She recently released Unbroken, an album of duets with several top artists. One of her songs on the album, “I Am the One,” was recorded with Grammy-nominated country, gospel and soul singer T. Graham Brown, and went to No. 1 in the GTE (Glory Train Entertainment) music magazine’s chart on both the national and international charts and No. 12 in Cashbox Magazine. She also has been nominated for four Arkansas Country Music Awards.
In 2013, Joanne was featured in a documentary film about her life, career and faith called “I Do Believe,” and shared her life through an autobiography, “My Fears are Gone.” She and her husband were inducted into the International Country Gospel Music Hall of Fame.
Tommy Cash, the youngest of Johnny Cash’s siblings, formed his first band in high school and enlisted in the Army after graduation, where he was a disc jockey for the American Forces Radio Network. After his Army service, he played with Hank Williams Jr., and later gained a record deal from Musicor in 1965.
He released his first major album in 1968 through United Artists, followed by six albums on the Epic Label, including his biggest hit, “Six White Horses.” The song is dedicated to John F. Kennedy, Robert F. Kennedy, and Martin Luther King, Jr. In 1970, he had two Top Ten singles: “One Song Away” and “Rise and Shine,” and the Top 20 hit, “I Recall a Gypsy Woman.”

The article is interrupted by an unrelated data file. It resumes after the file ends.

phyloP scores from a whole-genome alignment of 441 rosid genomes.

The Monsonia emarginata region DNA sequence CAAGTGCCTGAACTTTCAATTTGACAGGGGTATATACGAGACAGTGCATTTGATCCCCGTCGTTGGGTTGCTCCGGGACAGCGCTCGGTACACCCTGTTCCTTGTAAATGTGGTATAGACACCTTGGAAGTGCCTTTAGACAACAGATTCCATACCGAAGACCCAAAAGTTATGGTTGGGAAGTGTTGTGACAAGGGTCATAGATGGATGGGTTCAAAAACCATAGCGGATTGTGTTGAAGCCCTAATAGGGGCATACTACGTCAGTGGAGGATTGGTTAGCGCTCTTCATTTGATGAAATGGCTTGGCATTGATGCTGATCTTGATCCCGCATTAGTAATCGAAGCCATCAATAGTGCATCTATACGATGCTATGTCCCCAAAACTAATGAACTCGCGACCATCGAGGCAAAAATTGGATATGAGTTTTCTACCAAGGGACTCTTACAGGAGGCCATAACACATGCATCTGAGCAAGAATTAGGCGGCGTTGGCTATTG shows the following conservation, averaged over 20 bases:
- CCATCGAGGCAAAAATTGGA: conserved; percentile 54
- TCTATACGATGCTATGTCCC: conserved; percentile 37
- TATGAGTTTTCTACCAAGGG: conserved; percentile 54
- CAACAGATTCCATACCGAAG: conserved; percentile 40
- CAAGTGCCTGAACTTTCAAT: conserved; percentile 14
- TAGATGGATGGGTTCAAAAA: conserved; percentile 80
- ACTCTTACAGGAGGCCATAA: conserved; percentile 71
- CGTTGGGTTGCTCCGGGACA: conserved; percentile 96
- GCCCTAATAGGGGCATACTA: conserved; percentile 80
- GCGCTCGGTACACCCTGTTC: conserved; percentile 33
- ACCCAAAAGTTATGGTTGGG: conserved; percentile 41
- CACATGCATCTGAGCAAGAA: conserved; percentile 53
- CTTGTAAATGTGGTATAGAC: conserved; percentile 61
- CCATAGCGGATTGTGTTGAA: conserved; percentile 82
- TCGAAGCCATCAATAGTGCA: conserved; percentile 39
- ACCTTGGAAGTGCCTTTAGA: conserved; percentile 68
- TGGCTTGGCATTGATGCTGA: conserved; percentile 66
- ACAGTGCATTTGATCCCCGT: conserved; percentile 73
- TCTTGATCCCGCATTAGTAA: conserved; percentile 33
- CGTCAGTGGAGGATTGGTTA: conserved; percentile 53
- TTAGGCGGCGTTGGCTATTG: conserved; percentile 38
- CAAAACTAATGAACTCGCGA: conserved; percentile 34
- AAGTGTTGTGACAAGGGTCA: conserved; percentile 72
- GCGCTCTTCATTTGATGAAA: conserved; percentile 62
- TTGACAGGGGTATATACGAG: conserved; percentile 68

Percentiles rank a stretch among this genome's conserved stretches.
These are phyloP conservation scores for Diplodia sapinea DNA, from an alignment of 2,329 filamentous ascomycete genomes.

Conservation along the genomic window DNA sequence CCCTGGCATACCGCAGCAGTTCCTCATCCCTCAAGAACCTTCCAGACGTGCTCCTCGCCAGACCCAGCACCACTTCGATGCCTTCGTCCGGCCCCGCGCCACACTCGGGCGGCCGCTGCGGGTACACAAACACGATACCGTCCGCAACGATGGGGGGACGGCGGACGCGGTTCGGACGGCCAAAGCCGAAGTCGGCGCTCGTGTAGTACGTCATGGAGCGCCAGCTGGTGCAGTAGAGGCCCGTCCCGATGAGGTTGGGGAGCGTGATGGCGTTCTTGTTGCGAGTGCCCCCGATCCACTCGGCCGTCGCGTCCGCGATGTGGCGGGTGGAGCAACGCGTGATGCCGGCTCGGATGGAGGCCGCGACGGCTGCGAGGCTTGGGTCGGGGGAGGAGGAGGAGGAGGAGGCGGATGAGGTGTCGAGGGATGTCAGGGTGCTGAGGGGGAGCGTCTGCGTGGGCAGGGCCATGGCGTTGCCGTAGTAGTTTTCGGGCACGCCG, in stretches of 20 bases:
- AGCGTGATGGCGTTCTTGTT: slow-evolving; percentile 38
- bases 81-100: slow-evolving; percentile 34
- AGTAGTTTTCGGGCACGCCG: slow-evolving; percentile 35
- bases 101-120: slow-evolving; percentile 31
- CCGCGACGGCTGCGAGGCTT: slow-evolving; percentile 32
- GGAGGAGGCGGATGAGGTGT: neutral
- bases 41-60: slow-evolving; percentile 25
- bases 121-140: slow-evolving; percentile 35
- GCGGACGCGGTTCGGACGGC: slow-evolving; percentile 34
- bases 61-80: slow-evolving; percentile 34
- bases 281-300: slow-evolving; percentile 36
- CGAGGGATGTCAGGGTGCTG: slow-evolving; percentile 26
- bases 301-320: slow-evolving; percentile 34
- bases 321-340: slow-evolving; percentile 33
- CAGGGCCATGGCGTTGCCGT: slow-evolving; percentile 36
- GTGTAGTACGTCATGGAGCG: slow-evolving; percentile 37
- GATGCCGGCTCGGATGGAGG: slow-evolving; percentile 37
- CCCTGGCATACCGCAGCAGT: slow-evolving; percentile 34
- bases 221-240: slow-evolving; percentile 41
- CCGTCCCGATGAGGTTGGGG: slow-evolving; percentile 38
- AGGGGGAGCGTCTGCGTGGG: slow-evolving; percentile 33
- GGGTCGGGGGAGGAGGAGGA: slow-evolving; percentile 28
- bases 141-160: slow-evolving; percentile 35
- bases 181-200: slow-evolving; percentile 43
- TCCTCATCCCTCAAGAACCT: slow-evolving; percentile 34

Tommy has a background in broadcasting, and his voice has been heard commercially for major brand name clients. In 2016, he played a major role in the film The River Thief. Tommy has been a guest on NBC, ABC, CBS, TNN (The Nashville Network) and his videos have played on CMT (Country Music Television) and TNN.
Jackson was born in Jonesboro and grew up in a small rural farm community just outside of Jonesboro, where he attended Westside School District.
He has released two albums, and is currently working on a third. The first, his self-titled EP “Cory Jackson,” was released in February of 2015. His second EP, “Let’s Get It Right,” was released in May of 2016.